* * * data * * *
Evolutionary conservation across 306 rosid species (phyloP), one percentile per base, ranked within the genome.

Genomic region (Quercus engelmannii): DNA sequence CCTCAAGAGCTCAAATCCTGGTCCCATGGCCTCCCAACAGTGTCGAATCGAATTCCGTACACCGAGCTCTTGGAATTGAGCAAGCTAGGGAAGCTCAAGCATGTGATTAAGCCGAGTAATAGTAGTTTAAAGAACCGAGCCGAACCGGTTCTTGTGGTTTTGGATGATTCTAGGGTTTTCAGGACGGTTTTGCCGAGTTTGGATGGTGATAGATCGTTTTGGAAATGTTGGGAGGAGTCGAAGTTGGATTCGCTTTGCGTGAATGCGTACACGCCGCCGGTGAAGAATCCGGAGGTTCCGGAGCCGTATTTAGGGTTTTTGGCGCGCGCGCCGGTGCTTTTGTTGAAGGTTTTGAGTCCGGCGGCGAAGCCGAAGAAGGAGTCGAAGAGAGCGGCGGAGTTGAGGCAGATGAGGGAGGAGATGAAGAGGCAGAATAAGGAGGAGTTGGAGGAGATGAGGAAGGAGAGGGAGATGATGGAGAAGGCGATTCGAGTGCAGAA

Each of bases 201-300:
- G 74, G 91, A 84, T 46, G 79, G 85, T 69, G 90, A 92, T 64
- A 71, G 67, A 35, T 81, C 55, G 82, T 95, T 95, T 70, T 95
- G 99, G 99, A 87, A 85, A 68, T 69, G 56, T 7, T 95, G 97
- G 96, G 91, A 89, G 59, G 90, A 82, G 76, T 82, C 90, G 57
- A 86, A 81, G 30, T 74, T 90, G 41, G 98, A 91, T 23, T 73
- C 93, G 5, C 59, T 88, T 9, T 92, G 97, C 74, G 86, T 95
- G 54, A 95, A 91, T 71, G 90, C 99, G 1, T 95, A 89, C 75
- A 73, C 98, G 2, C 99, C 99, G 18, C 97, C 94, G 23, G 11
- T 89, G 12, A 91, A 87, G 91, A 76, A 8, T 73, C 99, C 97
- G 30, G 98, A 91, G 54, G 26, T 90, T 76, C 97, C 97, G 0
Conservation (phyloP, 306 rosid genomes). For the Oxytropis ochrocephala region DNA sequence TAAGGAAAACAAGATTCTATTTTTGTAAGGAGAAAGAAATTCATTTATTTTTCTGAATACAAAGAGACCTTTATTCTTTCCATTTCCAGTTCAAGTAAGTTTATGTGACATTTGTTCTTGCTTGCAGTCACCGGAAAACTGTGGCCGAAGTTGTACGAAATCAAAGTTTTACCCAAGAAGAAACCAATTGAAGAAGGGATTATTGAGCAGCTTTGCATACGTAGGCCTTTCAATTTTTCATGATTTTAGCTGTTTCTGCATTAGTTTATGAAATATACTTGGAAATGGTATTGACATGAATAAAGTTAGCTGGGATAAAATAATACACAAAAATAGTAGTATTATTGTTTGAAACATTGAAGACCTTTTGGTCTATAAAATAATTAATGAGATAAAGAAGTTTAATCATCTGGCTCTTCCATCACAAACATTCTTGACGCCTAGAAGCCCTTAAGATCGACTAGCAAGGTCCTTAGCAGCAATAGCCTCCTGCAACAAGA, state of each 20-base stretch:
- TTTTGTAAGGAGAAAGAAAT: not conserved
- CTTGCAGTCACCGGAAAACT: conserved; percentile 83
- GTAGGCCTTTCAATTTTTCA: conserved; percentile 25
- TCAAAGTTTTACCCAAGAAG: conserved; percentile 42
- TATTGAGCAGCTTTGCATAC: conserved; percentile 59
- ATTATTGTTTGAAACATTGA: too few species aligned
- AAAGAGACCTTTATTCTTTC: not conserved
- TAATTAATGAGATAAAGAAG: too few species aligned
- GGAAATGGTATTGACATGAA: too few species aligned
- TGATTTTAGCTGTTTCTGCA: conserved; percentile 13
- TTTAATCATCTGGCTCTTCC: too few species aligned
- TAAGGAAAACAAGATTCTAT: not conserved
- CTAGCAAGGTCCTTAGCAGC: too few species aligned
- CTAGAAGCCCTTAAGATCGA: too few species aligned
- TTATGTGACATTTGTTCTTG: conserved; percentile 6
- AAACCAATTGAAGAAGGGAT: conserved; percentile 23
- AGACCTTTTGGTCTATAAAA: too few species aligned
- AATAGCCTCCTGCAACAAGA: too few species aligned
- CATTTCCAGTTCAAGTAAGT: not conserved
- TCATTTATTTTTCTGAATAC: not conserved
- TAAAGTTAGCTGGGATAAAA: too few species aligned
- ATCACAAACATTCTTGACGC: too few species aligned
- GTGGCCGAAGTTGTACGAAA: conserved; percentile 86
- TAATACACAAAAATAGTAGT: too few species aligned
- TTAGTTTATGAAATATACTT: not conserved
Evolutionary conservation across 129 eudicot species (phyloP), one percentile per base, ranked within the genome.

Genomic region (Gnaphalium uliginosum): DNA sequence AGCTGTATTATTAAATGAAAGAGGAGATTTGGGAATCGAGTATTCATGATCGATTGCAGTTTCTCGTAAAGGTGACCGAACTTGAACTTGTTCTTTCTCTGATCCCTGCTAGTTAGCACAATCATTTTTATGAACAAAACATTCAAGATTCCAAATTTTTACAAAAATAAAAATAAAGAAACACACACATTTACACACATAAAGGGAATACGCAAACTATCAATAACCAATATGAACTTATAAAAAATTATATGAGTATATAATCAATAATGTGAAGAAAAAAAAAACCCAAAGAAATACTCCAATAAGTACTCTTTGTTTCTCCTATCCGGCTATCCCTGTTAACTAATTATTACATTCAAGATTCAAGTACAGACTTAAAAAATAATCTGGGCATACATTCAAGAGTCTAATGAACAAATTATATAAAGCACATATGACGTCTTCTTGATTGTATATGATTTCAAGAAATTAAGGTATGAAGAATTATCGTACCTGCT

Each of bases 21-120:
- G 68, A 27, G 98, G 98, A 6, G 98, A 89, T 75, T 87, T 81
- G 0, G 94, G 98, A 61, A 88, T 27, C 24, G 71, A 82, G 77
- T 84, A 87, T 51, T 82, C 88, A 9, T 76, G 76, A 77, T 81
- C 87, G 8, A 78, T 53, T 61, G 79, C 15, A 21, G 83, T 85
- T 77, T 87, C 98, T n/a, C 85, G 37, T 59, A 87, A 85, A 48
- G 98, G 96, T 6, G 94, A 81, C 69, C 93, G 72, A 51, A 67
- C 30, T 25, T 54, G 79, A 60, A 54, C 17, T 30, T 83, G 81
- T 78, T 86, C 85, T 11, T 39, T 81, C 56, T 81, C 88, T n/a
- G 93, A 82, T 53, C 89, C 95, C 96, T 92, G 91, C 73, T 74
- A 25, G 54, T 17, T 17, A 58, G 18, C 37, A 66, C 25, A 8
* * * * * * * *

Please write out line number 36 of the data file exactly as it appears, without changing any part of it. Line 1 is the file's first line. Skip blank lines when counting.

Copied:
- ATCACAAACATTCTTGACGC: too few species aligned